Brexit and ‘failed markets’ to blame for shortages says host
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Reform Party leader Richard Tice has ripped into Remainer lobbying groups for blaming the current supply chain crisis on Brexit. Speaking on GB News, the former Brexit Party MEP backed calls from Business Secretary Kwasi Kwarteng that businesses should prioritise hiring UK-based workers. A shortage in lorry drivers has prompted businesses across multiple sectors to warn they will struggle to meet customer demand.
Many business leaders are calling on the Government to loosen immigration rules so they can hire cheaper labour from abroad.
Mr Tice took issue with this claim, saying businesses should instead give British workers a raise.
He urged the Government to “resist this bleating and lobbying from the same groups who campaigned against Brexit in the first place”.
The businessman warned against a “race to the bottom” and insisted firms must pay lorry drivers more.
Reform Party leader Richard Tice has ripped into Remainer lobbying groups (Image: TALKRADIO)
Business Secretary Kwasi Kwarteng said that businesses should prioritise hiring UK-based workers (Image: SKY NEWS)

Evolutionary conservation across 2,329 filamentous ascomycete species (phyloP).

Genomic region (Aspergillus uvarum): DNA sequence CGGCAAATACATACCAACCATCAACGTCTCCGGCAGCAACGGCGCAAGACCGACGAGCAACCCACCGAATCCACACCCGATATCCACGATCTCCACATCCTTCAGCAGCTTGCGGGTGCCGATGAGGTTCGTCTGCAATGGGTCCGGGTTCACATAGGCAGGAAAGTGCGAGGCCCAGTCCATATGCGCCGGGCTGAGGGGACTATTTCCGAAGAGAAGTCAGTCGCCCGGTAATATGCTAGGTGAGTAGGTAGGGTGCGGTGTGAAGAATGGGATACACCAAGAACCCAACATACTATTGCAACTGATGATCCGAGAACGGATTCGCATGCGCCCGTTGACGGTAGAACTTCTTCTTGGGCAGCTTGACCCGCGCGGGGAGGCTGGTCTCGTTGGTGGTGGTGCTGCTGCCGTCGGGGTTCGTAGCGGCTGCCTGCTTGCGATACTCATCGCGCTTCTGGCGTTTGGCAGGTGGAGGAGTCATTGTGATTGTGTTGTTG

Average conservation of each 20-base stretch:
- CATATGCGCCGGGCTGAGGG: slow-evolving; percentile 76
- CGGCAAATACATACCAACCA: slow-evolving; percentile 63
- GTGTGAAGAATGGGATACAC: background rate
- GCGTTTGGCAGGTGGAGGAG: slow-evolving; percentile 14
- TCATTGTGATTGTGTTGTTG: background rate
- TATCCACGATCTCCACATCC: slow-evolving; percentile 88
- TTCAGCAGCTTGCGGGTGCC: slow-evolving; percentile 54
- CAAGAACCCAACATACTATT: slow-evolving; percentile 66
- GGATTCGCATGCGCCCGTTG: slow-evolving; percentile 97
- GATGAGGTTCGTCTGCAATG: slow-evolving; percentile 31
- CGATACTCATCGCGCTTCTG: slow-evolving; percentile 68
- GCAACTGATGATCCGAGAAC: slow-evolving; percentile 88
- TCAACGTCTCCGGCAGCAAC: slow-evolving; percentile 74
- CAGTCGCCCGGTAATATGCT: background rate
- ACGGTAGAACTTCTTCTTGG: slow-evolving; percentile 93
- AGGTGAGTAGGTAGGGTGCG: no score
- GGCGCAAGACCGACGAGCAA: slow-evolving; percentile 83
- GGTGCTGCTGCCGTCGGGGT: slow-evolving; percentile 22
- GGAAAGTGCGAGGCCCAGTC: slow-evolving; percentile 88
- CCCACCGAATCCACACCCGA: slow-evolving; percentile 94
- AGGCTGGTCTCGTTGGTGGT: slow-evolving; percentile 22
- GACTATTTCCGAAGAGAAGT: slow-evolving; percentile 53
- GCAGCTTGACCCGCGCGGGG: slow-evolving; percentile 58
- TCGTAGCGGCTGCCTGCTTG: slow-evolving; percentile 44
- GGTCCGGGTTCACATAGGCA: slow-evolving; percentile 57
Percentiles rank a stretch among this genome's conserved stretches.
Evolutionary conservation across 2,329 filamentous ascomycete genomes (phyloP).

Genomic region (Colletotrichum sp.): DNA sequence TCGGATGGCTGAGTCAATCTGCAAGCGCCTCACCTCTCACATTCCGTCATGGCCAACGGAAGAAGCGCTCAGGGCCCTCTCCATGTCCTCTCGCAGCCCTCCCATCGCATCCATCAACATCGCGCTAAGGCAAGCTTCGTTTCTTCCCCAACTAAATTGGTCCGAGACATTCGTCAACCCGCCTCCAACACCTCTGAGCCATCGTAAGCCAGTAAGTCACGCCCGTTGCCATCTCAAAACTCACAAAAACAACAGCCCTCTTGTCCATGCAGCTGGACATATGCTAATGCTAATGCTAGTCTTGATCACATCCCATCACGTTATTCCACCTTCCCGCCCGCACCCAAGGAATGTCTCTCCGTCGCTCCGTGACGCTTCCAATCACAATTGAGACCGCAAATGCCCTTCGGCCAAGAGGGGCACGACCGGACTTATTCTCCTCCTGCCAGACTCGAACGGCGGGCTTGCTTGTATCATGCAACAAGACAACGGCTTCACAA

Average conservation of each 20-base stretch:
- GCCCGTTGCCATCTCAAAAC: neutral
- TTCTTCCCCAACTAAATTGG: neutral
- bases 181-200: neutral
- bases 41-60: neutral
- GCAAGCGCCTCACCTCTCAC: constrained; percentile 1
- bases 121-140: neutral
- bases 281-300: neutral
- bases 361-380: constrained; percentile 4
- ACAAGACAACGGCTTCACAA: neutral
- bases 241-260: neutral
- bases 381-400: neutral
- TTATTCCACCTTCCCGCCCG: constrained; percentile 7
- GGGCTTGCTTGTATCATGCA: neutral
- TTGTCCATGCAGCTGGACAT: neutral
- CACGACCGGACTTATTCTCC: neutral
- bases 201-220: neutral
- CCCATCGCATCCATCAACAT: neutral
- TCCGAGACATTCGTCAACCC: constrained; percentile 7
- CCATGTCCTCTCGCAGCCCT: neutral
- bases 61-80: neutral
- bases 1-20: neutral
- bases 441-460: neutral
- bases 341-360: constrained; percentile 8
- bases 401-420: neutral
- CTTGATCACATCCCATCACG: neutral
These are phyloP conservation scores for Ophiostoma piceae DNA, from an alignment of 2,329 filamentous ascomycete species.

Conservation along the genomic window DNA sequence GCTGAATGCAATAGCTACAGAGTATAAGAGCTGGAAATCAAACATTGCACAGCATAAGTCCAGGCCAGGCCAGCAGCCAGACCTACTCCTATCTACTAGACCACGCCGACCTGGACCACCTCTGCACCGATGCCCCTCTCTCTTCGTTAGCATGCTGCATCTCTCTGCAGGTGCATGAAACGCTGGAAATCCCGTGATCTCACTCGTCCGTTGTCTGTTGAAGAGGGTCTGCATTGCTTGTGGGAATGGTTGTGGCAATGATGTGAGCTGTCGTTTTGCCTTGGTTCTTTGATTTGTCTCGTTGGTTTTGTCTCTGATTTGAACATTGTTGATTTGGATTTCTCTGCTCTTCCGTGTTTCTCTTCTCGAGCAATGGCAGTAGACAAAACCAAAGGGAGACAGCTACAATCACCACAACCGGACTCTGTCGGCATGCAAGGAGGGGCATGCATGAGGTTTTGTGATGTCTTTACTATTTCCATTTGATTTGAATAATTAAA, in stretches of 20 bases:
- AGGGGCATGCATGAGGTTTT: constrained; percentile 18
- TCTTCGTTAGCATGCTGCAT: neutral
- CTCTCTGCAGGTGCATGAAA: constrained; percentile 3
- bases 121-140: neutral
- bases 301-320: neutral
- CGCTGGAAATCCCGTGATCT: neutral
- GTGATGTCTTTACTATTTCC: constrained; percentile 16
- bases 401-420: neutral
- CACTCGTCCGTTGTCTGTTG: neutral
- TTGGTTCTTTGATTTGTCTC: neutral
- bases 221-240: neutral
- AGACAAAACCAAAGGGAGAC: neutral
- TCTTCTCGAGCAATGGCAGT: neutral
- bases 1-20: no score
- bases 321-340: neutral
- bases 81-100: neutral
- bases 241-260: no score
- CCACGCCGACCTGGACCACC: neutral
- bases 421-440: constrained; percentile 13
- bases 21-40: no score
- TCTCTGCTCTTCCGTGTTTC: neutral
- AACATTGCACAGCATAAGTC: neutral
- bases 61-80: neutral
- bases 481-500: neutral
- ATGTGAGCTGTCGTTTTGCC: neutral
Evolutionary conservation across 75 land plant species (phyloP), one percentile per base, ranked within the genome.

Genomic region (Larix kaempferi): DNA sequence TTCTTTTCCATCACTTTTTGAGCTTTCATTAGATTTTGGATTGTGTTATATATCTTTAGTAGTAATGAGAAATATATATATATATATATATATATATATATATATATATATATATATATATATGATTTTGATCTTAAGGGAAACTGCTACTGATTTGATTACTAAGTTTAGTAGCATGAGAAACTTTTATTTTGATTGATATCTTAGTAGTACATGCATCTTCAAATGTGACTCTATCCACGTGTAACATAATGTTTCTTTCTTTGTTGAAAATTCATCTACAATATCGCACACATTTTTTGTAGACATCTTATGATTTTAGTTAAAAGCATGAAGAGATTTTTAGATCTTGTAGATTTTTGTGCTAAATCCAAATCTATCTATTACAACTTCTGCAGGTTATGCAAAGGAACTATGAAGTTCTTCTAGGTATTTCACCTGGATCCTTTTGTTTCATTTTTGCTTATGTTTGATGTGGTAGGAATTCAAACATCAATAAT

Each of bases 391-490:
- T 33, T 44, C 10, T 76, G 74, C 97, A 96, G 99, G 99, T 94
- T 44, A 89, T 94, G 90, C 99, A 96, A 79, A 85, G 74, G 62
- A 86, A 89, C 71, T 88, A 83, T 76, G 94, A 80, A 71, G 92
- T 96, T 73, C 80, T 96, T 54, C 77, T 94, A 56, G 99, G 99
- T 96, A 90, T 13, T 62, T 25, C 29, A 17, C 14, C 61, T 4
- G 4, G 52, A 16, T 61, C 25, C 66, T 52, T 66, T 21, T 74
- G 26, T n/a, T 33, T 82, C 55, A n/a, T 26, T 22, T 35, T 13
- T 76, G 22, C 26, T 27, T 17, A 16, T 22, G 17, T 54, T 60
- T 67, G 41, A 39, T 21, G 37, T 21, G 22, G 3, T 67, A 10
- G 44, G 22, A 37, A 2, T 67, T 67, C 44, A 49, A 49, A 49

On Friday, Mr Kwarteng rejected calls to ease rules, saying it would be a “short-term temporary solution”.
He urged employers to help the “many UK-based workers who now face an uncertain future and need to find new employment opportunities”.
This came after the boss of the supermarket chain Iceland has warned that the supply chain crisis could “cancel” Christmas.
Co-op boss Steve Murrells echoed this, saying the food “shortages are at a worse level than at any time I have seen”.
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Tice took issue with this claim, saying businesses should instead give British workers a raise (Image: TALKRADIO)
Nando’s, McDonald’s, and KFC are among the companies that have reported shortages as a consequence in recent weeks.
Mr Tice said: “If you can’t find the labour, you’ve got two choices.
“You either pay more or you invest in capital equipment to replace the labour.”
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Nando’s, McDonald’s, and KFC are among the companies that have reported shortages as a consequence (Image: GETTY)
He continued: “This is good news because the lorry drivers, for example, HGV drivers, they were the victims for over a decade of unlimited, relatively low-skilled immigration from the rest of the EU.
“So, their wages actually suffered on a relative basis compared to many, including other people who work in the supermarket sector.
“It’s good news and I am delighted that the business sector and Kwasi Kwarteng are resisting this bleating and lobbying from the same groups who campaigned against Brexit because they want to boost the profits of the supermarkets to the detriment of the drivers.”
A Government spokeswoman said: “We want to see employers make long-term investments in the UK domestic workforce instead of relying on labour from abroad and our Plan for Jobs is helping people across the country retrain, build new skills and get back into work.”